From the head to the heart: Everyday safety tips
For Steamboat Pilot & Today
Editor’s Note: This story is Part 1 of a two-part series recapping our favorite health tips from 2021. Part 2 will focus on tips for self-care.
Small steps can make a big difference in fostering good health, as local providers shared this past year. Check out a few of our favorite safety tips below.
Wear your helmet
Sports such as biking and skiing can be risky. But there’s one piece of gear that can significantly decrease your chances of suffering from a serious head injury: a helmet.
“Hitting your head, even one time, can cause a brain injury that may increase your risk for headaches and issues with sleep, learning and balance,” said Dr. Michelle Jimerson, a family medicine physician in Steamboat Springs and a member of the medical staff at UCHealth Yampa Valley Medical Center. “There can be a lot of long-term consequences.”
No matter your age, if you’re riding a bike, a skateboard or scooter, or are skiing or snowboarding, you should have a helmet on.
“People do lots of things to keep themselves safe, such as wearing seatbelts, going to the doctor, wearing sunscreen, getting their colonoscopy — helmets should be a standard, too,” Jimerson said.
Take chest pain seriously
Never hesitate to seek help if you have any signs of a heart issue, as time is of the essence.
“Symptoms of heart conditions are often described as heaviness, pressure, squeezing or indigestion-like, to name a few,” said Dr. Will Baker, a cardiologist with UCHealth Heart and Vascular Clinics in Steamboat and Craig. “The discomfort is usually vaguely located in the center or left side of the chest and not usually described as having a discrete location that could be pointed to with a finger.”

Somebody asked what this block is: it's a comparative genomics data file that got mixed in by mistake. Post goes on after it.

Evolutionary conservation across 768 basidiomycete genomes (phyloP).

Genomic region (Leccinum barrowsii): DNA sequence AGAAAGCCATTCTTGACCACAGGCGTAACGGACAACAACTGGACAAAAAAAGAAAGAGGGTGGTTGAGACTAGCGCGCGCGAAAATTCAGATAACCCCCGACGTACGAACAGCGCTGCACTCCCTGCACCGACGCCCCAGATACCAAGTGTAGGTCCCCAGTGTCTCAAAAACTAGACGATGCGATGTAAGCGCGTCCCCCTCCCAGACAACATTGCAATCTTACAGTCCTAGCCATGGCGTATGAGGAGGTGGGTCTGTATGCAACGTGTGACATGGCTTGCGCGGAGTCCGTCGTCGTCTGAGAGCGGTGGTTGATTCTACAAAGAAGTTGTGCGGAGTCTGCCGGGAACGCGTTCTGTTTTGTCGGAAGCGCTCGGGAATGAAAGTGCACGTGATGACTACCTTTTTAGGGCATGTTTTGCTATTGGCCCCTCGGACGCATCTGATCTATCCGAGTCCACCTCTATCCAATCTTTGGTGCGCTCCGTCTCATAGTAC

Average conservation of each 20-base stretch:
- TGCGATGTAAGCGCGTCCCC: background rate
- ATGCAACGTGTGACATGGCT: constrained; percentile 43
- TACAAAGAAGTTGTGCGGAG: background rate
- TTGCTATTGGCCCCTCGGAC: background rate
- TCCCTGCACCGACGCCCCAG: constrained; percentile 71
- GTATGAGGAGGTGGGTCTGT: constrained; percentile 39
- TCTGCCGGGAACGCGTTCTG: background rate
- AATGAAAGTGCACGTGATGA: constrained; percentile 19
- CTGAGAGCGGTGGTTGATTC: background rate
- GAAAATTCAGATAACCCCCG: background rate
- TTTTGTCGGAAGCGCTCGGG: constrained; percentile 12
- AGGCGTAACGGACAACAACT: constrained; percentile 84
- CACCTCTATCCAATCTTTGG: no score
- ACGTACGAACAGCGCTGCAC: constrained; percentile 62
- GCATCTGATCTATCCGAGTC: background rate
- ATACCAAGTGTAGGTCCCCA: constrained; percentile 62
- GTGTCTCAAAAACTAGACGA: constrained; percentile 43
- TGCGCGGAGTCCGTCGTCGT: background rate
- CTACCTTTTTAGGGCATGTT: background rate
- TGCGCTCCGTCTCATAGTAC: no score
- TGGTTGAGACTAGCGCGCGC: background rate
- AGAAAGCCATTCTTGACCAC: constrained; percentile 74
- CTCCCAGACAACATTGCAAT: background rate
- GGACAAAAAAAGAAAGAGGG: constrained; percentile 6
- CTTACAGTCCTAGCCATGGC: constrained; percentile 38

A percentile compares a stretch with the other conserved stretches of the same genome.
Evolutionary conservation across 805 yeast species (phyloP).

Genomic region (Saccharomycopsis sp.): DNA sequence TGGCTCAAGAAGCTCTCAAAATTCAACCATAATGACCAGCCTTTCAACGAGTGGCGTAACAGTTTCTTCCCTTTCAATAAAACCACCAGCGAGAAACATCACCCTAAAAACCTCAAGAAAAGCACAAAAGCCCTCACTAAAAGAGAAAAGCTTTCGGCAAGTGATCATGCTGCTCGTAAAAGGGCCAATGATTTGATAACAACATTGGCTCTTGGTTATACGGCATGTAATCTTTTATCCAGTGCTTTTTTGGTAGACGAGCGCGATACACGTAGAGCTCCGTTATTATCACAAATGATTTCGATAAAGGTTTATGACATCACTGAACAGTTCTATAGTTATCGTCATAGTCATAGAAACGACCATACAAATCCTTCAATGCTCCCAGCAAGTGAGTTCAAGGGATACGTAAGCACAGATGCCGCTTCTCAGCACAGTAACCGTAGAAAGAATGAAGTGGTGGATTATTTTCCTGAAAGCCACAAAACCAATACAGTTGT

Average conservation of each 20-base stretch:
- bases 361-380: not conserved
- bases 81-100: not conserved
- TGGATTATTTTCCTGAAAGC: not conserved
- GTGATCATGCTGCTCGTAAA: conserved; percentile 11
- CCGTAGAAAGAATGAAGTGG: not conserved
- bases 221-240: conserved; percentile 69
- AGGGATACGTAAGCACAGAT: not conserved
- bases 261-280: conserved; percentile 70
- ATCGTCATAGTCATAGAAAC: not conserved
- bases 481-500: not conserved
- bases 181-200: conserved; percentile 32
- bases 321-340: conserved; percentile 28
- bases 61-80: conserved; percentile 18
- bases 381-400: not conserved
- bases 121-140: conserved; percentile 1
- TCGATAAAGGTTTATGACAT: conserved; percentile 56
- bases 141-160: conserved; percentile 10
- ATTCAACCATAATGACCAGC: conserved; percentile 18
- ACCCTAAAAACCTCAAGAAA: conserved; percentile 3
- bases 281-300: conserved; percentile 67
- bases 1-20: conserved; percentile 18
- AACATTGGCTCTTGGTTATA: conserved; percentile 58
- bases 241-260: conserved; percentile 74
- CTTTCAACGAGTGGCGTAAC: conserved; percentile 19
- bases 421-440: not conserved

In general, severe symptoms that don’t resolve in a few minutes or new symptoms that occur repeatedly or are persistent should always be evaluated immediately in the emergency department.
“Symptoms of heart disease are rarely like in the movies when an individual clutches their chest with a fisted hand and collapses,” Baker said. “Be proactive and get evaluated if you are even slightly concerned.”
Protect those fingers
It can happen in a flash: You’re chopping vegetables for dinner or clearing snow from your snowblower, and suddenly, you’ve cut through a finger.
Dr. Patrick Johnston, a hand and elbow orthopedic surgeon in Steamboat and a member of the medical staff at Yampa Valley Medical Center, encourages patients to keep fingers safe with common-sense precautions: never unclog your snowblower with your hand, be careful when using knives and always use a guard with a table saw.
And don’t hesitate to seek help if you do injure yourself.
“Something as innocuous as a small cut on the side of the finger can still mean big surgeries and problems for the finger,” Johnston said. “It’s always important to get it evaluated right away.”
Be prepared for the worst
You never know when a hike with a friend or a drive to work is going to turn into a life-threatening situation.
“Life just happens. Sometimes, you’re minding your own business, and you’re the first one on the scene or the only one available to help someone who’s injured,” said Dr. Nathan Anderson, an emergency medicine physician at YVMC.
Be ready for action by taking a class on First Aid and CPR.
“You have to prepare before the need arises,” Anderson said. “It’s very empowering to have that knowledge of what to do. You’re not going to come out a trauma specialist or an ER doc, but that’s not the expectation. The expectation is that you’re going to buy time for this person until someone with more training can take over.”
Local hospitals, including YVMC, often offer classes that will give you hands-on experience and training so you can learn the basics, such as securing the scene to ensure you and the victim are safe, calling for help and assessing the victim.
“It’s easy, it’s accessible, it’s inexpensive and it’s geared toward the lay person,” Anderson said. “What’s not to love?”
Susan Cunningham writes for UCHealth Yampa Valley Medical Center. She can be reached at firstname.lastname@example.org.
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Editor’s note: This is second part of a two-part series. Part 1 focused on vitamins, while Part 2 looks at minerals.